By Matthew Mosk
Washington Post Staff Writer
Friday, July 18, 2008
Sen. Barack Obama reversed a three-month fundraising slide by raising $52 million in June, a monthly total that has been surpassed only by his own performance in February in the history of presidential campaigns, aides announced yesterday.
The Democrat's June effort easily topped that of Republican Sen. John McCain, who announced earlier that he will report raising $22 million for the month. The two are now nearly even in remaining resources. When combined with money gathered by their national party committees, they both began July with just less than $100 million in the bank.
Obama's campaign would not say how much of his total was raised from small donors who gave online, and official reports are not due to be filed until Sunday. But an examination of his campaign schedule -- which has been packed with high-dollar fundraising events -- would suggest that he relied less on Internet donors than he did in February, when he took in $55.4 million.
That month, he raised $30 million in donations of less than $200. Donors contributing similar amounts gave $23.5 million in March, $19.3 million in April and $13.3 million in May, Federal Election Commission records show.
The shift has been noticed by top Obama fundraisers, who have been busily planning the kind of big-money events the candidate was able to bypass in the heat of the primary campaign. Several said in interviews that the campaign is no longer seeing the kind of online bonanza that occurred during Obama's long battle with Sen. Hillary Rodham Clinton, when more than $1 million was flowing in each day.
The unpredictable nature of Internet giving has added some risk to Obama's decision to forgo federal campaign funding and to commit hundreds of millions of dollars to developing a massive national field operation. By becoming the first to turn away $84.1 million in federal money since it was first made available to presidential candidates, Obama will have to rely heavily on Internet donors to compete with McCain after Labor Day.
An e-mail that Obama campaign manager David Plouffe sent to supporters yesterday to announce the latest fundraising benchmark was not coy about making clear just how much is at stake.
"I know this isn't the first time we've asked you for money, and it won't be the last," he wrote. "We have developed a strategy -- a very aggressive strategy -- that will only work if our millions of supporters continue to contribute their time and their money."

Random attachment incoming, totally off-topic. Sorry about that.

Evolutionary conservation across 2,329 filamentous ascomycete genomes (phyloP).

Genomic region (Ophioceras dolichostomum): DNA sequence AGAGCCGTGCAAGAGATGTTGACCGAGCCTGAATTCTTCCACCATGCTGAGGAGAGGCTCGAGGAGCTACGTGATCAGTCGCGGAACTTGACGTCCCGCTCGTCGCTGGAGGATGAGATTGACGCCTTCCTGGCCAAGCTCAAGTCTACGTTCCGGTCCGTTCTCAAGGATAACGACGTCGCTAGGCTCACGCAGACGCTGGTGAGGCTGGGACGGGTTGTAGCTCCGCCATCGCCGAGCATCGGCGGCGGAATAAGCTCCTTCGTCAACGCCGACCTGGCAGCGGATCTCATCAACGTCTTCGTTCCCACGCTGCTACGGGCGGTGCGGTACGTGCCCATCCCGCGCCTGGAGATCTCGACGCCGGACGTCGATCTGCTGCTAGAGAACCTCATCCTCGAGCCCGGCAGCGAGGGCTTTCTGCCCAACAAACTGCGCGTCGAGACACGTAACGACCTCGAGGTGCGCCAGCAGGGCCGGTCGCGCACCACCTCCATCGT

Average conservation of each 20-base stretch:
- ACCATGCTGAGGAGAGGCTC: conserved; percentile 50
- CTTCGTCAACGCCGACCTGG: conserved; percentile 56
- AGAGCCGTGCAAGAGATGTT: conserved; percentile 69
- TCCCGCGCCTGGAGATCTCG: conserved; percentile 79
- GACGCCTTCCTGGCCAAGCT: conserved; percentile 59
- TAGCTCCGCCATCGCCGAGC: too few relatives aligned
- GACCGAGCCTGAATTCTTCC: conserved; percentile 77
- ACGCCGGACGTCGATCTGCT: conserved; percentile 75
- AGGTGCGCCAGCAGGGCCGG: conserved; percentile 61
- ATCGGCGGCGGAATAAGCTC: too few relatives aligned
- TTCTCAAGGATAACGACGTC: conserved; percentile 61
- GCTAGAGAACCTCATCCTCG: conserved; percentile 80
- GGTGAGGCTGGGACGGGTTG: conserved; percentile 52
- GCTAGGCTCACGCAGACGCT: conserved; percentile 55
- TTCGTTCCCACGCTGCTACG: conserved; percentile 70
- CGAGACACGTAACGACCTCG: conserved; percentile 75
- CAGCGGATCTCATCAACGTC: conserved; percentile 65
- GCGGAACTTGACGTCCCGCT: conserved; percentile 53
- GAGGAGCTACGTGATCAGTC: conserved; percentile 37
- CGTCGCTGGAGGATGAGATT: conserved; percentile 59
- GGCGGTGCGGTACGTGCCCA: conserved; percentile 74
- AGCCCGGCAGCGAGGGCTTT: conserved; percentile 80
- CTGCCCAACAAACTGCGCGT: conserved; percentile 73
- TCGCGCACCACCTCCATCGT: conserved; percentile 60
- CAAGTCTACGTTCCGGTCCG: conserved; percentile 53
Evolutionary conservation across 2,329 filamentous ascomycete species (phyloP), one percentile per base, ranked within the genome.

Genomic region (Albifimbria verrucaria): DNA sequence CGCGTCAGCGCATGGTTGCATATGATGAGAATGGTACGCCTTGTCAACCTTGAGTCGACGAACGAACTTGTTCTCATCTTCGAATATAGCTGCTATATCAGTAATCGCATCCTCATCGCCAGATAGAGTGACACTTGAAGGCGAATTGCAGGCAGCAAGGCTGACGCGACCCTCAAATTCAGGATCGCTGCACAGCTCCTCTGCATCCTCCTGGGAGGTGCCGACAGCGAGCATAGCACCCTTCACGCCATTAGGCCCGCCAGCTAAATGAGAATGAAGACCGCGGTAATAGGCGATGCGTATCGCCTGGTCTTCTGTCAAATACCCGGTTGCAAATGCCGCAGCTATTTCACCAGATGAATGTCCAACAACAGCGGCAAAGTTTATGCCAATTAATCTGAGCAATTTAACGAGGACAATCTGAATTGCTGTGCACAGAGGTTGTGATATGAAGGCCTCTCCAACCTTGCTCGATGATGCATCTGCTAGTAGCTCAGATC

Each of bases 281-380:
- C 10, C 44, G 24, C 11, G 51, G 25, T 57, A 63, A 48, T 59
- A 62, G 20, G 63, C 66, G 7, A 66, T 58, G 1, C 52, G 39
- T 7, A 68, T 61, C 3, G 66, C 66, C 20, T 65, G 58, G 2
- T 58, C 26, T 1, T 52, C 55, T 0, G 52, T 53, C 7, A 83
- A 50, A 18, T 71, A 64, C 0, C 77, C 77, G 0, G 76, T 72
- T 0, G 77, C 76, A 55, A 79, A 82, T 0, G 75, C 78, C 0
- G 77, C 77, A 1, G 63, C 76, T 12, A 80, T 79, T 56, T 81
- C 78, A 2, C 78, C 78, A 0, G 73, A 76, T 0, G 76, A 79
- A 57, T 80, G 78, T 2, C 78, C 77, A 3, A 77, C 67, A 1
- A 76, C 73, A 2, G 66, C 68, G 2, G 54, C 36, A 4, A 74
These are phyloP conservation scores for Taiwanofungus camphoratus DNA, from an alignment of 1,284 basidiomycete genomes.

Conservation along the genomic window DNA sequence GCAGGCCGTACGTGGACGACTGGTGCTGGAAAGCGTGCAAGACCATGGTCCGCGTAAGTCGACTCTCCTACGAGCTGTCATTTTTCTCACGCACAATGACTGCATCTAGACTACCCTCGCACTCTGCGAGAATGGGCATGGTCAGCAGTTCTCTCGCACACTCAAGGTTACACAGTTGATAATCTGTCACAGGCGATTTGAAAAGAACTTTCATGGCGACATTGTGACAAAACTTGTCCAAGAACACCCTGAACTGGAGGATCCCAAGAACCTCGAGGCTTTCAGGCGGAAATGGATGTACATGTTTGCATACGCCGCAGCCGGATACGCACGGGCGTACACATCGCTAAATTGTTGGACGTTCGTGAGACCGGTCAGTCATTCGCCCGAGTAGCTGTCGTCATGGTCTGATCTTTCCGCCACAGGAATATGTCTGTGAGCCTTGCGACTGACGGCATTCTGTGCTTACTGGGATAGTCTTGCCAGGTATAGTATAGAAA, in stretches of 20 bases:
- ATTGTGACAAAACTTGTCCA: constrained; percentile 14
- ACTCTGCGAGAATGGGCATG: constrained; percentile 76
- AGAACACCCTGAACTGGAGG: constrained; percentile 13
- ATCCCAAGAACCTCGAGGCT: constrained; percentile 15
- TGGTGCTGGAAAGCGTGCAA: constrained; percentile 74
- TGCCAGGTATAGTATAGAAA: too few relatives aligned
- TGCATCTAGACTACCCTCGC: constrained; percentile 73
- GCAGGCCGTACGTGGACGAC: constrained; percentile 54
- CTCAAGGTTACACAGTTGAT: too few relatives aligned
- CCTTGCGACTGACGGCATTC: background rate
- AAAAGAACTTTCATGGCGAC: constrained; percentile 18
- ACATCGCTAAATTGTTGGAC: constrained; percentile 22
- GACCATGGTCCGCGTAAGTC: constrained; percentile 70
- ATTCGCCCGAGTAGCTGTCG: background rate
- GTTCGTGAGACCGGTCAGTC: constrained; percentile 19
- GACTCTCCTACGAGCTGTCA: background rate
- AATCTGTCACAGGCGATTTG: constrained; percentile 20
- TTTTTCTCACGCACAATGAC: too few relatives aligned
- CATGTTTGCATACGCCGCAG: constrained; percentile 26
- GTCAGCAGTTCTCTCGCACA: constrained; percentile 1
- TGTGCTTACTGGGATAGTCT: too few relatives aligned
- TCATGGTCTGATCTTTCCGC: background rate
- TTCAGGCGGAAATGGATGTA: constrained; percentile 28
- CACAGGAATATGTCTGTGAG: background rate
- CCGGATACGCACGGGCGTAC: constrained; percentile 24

Obama supporters have little reason to doubt his track record -- he has raised nearly $340 million since the campaign began in February 2007.
But Michael Cornfield, a scholar in residence at the nonpartisan firm Capitol Advantage and an expert on Internet fundraising, said it's "closer to impossible than possible" for campaigns to predict how online donors will behave moving forward.
"Raising money online draws on the capacity of the Internet to convert people's momentary enthusiasm or sense of whimsy or outrage into money," he said. "I don't know how you come in and build a budget around that."
Obama campaign aides said they would not discuss their budgeting plans because they consider them proprietary.
But several campaign finance consultants said in interviews this week that Obama is likely to use a wide range of tactics to manage expectations about how much he will bring in.
Anne Lewis, an Internet fundraising consultant who provided the strategy for Clinton's online fundraising effort, said campaigns estimate their budgets based on a wide array of clues from their online donors' past behavior.
The campaigns can measure how many people are opening their e-mail solicitations, and how many who open them ultimately contribute. That can help determine the most effective time of day to send solicitations, the most effective messages to use, even the best place to put the "contribute" button on the campaign's Web site.
"If they are committed to mining that data, they can learn a lot about how their audience responds," Lewis said.
But there is no way to control for every factor. Kristi Allison, 41, who owns a small business in Pinellas Park, Fla., went online 10 times over the course of a year to send Obama small amounts. Her last $25 contribution arrived in the Democratic presidential hopeful's campaign account on March 5. Then, her donations ceased.
Her decision had nothing to do with Obama.
"My feelings have not changed politically," she said. "I just have to worry about my business first. With gas over $4 a gallon, that's where my money is going."
Peter D. Greenberger, who oversees political advertising sales for Google, said he has seen the most online giving come when there are "surprising spikes in voter interest."
And it does not necessarily matter whether the interest is the result of good news or bad news for the candidate. Donations soared, for instance, when Clinton announced she would have to lend her campaign money, and when Obama lost the New Hampshire primary. The key, he said, is that people are compelled to donate because their candidate needs help.
"It's sort of like any news is good news," Greenberger said. "What we say to our clients is: If people are searching, you don't have the luxury of ignoring it."
One key difference between the primary season and the general-election contest is that those news-intensive periods are not likely to be as frequent, particularly during the summer.
For those drawing up general-election budgets, Lewis said, "the scary thing is, most of the money will arrive in September and October. You have to plan on ramping up to the bigger numbers in the fall, before you have concrete proof that the money will be there."
Database editor Sarah Cohen and research editor Lucy Shackelford contributed to this report.